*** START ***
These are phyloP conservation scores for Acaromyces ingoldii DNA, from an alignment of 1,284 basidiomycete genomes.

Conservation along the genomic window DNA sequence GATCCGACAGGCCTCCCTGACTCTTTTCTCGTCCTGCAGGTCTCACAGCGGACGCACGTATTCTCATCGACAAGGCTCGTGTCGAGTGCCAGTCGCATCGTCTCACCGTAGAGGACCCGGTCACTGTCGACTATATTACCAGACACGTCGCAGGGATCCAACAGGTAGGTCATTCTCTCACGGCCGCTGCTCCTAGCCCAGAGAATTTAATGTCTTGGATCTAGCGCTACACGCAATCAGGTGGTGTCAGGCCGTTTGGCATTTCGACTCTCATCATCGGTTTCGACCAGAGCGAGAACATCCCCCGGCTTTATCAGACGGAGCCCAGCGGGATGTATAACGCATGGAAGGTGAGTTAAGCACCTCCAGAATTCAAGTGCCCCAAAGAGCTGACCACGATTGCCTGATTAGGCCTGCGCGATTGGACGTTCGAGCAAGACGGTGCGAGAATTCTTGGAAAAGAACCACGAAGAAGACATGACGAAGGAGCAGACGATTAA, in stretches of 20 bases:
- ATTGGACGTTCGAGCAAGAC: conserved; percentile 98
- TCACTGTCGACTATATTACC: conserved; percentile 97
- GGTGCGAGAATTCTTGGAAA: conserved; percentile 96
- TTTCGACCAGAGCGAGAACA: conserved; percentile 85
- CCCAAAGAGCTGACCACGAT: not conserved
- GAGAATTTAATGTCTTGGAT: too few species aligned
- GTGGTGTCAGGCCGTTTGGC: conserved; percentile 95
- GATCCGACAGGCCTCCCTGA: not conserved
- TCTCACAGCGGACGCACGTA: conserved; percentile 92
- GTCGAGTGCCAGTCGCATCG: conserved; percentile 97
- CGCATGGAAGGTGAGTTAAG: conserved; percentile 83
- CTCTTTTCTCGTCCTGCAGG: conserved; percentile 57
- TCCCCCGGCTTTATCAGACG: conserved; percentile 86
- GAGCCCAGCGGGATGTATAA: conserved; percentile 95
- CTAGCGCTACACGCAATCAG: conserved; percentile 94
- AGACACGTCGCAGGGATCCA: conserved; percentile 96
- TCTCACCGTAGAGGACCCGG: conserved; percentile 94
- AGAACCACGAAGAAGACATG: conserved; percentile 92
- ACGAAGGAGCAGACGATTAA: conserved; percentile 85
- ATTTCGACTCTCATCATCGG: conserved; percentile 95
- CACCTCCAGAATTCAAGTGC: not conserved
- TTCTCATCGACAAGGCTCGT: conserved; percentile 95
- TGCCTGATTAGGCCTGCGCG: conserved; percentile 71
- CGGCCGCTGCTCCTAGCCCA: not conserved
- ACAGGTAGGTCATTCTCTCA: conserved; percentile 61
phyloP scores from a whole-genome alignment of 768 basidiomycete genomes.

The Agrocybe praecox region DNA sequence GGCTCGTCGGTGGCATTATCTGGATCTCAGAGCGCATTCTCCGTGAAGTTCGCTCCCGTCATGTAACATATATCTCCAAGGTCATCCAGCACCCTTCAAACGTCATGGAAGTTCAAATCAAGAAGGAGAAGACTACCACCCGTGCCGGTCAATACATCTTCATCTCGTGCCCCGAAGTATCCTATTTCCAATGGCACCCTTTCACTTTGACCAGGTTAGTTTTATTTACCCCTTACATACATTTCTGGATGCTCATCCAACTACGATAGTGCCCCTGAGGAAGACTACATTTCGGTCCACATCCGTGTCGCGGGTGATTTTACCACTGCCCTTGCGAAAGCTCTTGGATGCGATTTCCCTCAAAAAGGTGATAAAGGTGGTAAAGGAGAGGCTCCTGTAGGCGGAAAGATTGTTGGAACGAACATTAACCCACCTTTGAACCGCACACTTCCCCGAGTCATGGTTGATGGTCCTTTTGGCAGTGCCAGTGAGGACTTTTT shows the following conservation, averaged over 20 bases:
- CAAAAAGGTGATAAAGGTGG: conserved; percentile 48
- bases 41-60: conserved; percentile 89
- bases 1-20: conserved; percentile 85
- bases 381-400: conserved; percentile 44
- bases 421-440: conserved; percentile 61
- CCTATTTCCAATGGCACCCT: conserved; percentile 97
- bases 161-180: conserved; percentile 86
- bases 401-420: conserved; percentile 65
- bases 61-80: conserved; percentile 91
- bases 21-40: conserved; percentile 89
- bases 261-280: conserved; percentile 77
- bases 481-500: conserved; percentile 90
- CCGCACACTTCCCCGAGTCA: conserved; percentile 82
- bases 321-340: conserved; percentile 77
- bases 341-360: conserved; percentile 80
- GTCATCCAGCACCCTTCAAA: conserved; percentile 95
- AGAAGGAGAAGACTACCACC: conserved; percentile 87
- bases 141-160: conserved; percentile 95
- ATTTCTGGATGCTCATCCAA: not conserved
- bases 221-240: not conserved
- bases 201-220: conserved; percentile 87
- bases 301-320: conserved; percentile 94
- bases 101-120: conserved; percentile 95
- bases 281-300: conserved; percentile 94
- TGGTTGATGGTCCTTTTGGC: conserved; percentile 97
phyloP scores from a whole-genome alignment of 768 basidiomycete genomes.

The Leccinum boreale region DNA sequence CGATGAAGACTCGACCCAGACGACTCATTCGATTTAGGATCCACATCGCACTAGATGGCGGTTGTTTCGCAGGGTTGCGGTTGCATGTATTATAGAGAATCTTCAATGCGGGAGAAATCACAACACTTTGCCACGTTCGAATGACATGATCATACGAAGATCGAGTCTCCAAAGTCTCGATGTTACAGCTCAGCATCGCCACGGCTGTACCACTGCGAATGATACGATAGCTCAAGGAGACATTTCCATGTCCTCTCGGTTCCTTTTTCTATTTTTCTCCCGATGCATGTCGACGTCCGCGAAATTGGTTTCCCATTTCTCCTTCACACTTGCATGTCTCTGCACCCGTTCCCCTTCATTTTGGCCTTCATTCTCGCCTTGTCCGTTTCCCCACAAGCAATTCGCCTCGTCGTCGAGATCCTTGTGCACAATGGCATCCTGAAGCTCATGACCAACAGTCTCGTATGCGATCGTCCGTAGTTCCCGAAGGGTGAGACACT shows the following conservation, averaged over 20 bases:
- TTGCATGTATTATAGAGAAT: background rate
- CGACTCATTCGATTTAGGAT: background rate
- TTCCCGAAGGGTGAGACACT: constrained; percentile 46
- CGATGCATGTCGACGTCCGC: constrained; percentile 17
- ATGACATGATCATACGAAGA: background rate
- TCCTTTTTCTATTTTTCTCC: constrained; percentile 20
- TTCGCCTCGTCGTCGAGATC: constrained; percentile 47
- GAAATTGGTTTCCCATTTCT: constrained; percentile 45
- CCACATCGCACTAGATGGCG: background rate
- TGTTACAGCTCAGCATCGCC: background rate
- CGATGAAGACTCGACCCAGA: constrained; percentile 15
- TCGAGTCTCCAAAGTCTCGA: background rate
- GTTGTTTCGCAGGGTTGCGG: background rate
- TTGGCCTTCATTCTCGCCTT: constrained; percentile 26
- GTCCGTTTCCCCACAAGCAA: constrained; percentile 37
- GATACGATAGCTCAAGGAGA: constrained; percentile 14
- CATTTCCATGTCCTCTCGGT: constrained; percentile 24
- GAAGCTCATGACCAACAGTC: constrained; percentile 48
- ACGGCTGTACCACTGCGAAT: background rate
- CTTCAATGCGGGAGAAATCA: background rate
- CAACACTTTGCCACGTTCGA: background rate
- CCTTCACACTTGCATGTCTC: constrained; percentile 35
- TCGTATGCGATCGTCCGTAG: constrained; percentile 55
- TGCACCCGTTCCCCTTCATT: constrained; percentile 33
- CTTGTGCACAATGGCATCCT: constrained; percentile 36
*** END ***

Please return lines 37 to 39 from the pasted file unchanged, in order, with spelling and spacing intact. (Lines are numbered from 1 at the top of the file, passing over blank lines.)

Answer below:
- bases 401-420: conserved; percentile 65
- bases 61-80: conserved; percentile 91
- bases 21-40: conserved; percentile 89